My CEO wants our company to get an A+ or 100 score with every ESG Rating Agency. Is it possible? What do I tell them?
As the saying goes, "beauty is in the eye of the beholder." Today, a company's "beauty" - or ESG rating or score - is in the eye of the specific ESG rating agency doing the scoring.
Over the last decade, I have observed the environmental, social, governance (ESG) rating systems in the market change, merge, and expand markedly.
From Sustainalytics, MSCI to Refinitiv, there are many companies providing an ESG score or rating. They use information voluntarily shared by companies or scraped from company websites and other publicly available sources. Despite multiple years in the market, the agencies remain independent of each other with limited overlap and consistency in their rating rubrics. Why is this? Each one is a proprietary system representing a revenue source from investors and asset managers.
Therefore, it's not possible to get an A+ or 100 score with every one. No company can fulfill every ESG rating agency's criteria or KPIs because either 1) the criteria or KPIs are not relevant to their business and/or 2) it would be enormously cost prohibitive to attempt to do so.
However, ESG ratings do matter. When used selectively but consistently, they do show how a company is performing over time for use by internal company stakeholders as well as external. Following an annual data collection strategy can also improve the rigor of internal reporting process while revealing gaps in data and processes.
Therefore, it's not time to throw the ESG rating baby out with the bath water. Instead, it's time to prioritize where you will spend resources aligning your business and sustainability strategy and investing in accurate and regular KPI tracking and reporting.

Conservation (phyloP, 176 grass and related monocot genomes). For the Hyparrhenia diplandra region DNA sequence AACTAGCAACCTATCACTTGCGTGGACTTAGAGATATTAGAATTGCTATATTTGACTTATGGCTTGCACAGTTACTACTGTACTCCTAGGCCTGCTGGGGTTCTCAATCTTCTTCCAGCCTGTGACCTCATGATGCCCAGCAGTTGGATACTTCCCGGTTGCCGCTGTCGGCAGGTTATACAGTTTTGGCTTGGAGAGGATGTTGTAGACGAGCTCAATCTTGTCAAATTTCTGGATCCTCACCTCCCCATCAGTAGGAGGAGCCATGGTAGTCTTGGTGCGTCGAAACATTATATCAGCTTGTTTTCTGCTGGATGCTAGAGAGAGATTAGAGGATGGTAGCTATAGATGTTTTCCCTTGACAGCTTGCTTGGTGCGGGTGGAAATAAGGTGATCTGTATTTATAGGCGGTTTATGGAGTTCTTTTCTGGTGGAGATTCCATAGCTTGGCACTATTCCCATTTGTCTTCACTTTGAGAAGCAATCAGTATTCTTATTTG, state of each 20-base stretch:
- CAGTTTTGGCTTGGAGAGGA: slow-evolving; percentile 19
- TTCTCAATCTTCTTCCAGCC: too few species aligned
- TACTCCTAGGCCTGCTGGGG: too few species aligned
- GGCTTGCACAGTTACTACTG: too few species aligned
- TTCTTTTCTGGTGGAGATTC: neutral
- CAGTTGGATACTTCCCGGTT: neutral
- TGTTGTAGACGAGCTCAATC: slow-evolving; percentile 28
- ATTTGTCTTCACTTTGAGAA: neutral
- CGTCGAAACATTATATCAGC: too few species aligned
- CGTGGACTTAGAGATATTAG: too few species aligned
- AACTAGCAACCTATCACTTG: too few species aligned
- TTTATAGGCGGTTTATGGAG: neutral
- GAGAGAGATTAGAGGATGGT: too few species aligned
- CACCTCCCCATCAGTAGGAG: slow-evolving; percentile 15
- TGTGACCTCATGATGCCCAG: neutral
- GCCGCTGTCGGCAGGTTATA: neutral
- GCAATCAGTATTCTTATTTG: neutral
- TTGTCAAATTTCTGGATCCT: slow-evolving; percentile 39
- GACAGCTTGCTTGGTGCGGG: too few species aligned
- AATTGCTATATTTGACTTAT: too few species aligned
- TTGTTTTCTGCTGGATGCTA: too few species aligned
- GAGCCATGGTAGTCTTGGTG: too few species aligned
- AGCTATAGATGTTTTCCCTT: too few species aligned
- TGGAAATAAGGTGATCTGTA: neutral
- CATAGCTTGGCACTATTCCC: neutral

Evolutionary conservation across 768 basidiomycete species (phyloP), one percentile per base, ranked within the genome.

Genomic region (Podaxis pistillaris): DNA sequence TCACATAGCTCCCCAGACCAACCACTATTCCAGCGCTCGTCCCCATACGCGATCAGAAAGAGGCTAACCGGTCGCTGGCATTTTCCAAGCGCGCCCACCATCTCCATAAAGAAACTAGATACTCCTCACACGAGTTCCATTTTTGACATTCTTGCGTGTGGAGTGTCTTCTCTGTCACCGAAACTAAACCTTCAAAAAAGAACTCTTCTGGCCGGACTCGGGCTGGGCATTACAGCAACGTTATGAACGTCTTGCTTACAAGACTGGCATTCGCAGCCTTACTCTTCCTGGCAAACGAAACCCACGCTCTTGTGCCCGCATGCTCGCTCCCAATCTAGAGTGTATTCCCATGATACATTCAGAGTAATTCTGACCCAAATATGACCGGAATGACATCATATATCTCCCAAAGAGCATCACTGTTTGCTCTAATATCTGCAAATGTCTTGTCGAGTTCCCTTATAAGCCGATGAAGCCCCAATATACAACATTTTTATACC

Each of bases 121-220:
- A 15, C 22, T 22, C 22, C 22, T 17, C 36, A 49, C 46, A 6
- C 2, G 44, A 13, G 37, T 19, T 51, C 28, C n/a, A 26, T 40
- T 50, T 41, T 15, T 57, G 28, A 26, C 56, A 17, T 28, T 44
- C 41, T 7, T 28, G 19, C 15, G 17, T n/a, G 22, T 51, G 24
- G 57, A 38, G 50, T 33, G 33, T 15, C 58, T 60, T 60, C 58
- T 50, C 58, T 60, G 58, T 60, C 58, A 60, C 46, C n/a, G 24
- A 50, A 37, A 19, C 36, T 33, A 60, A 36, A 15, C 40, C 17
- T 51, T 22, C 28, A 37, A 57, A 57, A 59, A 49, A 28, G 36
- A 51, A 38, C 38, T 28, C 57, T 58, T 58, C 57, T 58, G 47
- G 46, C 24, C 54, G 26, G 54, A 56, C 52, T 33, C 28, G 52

So, what do you tell your CEO?
With thoughtful analysis to back it up, a strong response is: "We are prioritizing increasing our ESG rating with the select agencies whose criteria and KPIs most closely align with our business strategy and ESG material issues and with the preferences of our key stakeholders including investors. Based on my analysis, the two ESG Rating Agencies are..."
How do you develop this actionable insight?
1. Understand the ESG Rating Agency landscape: Review existing reports that summarize the strengths, areas of difference, and scoring methodologies of the ESG Rating Agencies. Solid place to start include ERM's 2023 Rater's Report and ESG Ratings: A Compass without Direction, August 24, Harvard Law School Forum on Corporate Governance, August 24, 2022).
2. Bring in stakeholder feedback: Survey investors and key external stakeholders for the top three rating agencies that matter to them. They will mostly likely give you different answers which is to be expected. Narrow down to the three to five that rise consistently to the top.
3. Analyze best alignment for your company: Select the top three material issues for your company. Next, choose one criteria or KPI each of the top three to five rating agencies that most closely aligns to the three material issues. Finally, analyze and compare how these criteria best align with your company's business strategy, your material issues, the costs to increase your score for that criteria to the top level, the timeline to implement, and last but not least, the benefit to your stakeholders.
4. Present recommendation and move forward: Share with your CEO the recommended two to three rating agencies (max!) that you recommend your organization prioritizes providing information to and posting information publicly on your website. Summarize your model and landscape analysis as back-up to your recommendation. Move forward with a robust process to track and report out to these selected rating agencies.
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